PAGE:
Saddest Friday night I can remember.
I attended the wake for Larry Finch early this evening, a gathering held in the building on the University of Memphis campus named in the Tiger legend's honor. Walls adorned with larger-than-life photos of Tiger greats during their NBA days — from Larry Kenon to Derrick Rose — stood in contrast to the open casket at center court, a blue casket that will serve as the final resting place for the greatest Tiger of them all. It looked small, that casket, considering the legend it held.
The night reminded me of another emotionally charged goodbye, one far less permanent. On March 1, 1997, my wife and I went to The Pyramid for the last game Larry Finch would coach in Memphis. The infamous terms of his departure — finalized, as the story goes, on the arena's concourse — had been publicized for days. The Tigers entered the game — Senior Day for Cedric Henderson and Chris Garner — with a mediocre record of 15-13. They were hosting one of their arch-rivals, Cincinnati, a team ranked 9th in the country and featuring the menacing Danny Fortson, a first-team All-America.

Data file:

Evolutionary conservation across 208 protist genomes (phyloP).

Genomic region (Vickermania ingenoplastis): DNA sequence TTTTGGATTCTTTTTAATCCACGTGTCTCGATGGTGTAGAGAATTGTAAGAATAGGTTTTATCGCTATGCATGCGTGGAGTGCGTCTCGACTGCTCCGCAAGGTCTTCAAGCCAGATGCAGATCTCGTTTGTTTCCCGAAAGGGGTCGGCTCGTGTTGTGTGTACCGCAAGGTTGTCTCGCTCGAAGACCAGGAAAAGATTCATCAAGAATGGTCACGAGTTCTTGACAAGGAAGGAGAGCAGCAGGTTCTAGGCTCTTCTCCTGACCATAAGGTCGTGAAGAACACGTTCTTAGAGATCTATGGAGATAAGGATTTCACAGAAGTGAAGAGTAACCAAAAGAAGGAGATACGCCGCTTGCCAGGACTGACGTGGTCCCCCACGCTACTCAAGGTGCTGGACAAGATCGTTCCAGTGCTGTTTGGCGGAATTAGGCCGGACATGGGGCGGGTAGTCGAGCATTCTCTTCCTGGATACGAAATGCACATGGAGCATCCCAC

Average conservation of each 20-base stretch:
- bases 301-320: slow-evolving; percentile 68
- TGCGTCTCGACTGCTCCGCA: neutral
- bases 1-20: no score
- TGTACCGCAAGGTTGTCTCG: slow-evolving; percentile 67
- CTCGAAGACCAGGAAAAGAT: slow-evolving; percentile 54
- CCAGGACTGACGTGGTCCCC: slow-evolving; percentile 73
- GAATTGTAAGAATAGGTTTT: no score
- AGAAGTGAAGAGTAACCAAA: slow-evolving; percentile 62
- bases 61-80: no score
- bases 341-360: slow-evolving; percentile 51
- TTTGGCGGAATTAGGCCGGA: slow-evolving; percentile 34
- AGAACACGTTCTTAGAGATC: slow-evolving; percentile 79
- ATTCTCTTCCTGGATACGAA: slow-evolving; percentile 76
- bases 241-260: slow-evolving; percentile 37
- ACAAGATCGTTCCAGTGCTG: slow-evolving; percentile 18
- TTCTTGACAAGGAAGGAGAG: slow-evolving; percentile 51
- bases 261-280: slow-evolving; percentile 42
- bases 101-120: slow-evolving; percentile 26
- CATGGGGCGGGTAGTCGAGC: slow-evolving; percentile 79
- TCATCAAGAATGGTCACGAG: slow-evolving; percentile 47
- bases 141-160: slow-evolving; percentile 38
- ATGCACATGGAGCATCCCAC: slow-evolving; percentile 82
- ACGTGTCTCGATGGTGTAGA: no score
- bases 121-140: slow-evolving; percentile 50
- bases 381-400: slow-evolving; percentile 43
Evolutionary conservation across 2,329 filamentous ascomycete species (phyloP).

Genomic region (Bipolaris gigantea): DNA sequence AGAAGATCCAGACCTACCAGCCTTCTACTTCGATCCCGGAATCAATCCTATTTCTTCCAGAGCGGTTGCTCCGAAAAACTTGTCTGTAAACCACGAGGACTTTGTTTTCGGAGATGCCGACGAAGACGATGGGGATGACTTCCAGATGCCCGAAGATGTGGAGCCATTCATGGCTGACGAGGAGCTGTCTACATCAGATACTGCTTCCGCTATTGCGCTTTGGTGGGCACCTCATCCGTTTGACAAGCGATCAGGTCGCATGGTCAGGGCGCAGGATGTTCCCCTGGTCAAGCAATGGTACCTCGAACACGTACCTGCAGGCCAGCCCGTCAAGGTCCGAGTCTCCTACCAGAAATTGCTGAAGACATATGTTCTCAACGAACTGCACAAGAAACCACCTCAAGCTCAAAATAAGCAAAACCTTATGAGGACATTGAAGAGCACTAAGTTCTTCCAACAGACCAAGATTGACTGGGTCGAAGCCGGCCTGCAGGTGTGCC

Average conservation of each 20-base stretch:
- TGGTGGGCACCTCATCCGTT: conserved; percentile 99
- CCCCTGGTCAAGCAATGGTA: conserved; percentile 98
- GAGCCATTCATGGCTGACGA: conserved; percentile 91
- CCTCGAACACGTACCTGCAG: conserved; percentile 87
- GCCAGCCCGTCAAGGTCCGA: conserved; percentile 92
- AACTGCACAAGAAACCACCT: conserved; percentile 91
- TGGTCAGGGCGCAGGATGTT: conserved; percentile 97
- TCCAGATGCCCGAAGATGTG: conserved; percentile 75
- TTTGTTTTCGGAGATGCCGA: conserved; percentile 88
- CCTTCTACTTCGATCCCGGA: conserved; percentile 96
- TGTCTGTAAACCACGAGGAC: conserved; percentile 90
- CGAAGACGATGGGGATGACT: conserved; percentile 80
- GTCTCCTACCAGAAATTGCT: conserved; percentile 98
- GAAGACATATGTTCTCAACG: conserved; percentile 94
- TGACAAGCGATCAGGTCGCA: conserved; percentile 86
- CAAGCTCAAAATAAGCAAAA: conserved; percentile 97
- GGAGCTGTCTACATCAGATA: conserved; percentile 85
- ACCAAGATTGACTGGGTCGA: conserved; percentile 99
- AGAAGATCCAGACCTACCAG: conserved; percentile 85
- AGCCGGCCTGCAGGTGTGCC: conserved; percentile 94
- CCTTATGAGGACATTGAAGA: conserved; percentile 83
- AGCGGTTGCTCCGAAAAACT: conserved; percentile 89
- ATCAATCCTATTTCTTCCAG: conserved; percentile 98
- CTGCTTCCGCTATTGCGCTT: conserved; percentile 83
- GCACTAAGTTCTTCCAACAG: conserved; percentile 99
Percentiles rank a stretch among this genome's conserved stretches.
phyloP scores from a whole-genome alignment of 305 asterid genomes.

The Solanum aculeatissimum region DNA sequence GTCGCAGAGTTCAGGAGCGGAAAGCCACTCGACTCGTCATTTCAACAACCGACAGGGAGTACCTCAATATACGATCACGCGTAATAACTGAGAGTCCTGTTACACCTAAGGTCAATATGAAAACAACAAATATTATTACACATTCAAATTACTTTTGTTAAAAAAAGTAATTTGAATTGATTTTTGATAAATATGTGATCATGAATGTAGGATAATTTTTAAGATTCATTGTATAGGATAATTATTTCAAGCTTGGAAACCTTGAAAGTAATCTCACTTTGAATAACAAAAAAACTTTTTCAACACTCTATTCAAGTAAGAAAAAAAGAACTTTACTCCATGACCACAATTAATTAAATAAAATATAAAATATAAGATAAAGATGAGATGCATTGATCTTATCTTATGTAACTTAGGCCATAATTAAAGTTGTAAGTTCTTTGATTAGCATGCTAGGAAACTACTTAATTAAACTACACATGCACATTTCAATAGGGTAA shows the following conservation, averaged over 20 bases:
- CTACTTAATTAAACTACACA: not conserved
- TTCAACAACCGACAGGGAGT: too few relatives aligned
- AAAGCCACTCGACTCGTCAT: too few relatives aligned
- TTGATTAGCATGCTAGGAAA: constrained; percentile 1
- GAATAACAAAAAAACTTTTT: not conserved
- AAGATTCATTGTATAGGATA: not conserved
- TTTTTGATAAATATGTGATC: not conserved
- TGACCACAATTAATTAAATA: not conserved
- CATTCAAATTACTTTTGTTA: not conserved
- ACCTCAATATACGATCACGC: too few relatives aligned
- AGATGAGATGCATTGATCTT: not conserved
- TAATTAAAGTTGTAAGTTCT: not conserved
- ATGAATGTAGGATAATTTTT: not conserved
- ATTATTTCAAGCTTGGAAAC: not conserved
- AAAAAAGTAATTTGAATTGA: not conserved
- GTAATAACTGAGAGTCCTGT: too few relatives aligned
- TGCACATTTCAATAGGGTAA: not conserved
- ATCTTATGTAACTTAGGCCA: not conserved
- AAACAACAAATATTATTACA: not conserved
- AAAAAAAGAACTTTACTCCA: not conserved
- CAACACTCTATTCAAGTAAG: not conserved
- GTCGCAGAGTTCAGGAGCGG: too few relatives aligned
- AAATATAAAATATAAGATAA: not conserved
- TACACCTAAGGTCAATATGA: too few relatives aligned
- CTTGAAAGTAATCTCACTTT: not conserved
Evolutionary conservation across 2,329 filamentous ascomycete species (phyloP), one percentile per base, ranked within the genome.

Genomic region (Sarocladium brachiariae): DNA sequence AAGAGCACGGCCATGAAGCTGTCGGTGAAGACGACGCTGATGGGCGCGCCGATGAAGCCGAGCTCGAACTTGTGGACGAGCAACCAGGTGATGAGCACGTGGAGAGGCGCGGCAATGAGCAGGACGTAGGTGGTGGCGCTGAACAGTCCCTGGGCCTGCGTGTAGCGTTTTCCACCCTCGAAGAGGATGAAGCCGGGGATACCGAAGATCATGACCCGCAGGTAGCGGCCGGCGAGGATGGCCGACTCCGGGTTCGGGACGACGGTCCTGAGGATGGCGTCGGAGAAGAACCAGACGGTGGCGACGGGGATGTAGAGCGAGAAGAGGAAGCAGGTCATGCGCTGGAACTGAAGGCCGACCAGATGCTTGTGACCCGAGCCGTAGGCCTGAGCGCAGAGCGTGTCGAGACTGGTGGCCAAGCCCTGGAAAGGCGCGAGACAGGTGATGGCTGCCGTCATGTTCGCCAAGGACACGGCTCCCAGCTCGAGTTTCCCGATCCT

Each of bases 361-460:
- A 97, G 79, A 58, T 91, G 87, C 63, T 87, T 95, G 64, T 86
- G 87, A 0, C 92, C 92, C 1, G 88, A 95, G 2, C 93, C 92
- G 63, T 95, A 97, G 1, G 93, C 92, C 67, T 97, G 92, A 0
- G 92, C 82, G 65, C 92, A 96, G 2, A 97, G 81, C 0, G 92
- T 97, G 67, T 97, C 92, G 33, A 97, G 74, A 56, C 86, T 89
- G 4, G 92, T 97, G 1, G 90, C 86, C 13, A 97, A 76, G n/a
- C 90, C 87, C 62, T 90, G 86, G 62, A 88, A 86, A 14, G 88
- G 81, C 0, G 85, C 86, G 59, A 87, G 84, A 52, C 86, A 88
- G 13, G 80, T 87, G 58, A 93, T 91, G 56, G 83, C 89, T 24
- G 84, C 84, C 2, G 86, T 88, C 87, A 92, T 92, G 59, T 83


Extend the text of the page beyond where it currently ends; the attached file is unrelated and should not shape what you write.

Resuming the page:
The Bearcats never stood a chance. Memphis led start to finish and won the game, 75-63. Finch received a thunderous standing ovation before the game, and another — with some tears in the mix — after the final buzzer. That game was 14 years ago, but the passage of time seems much longer tonight.
I spoke briefly with Leonard Draper on my way out. Told Finch's longtime friend how the coach somehow made Memphis seem friendlier when I moved here from New England in 1991. Penny Hardaway greeted friends wearing a blue t-shirt with a photo of Finch that said "My Mentor."
As my wife and I left the Finch Center, we heard the squeak of sneakers and the dribbling of basketballs in the adjacent student recreation center. And it sounded about right, the way Coach Finch would have liked it. Made me smile.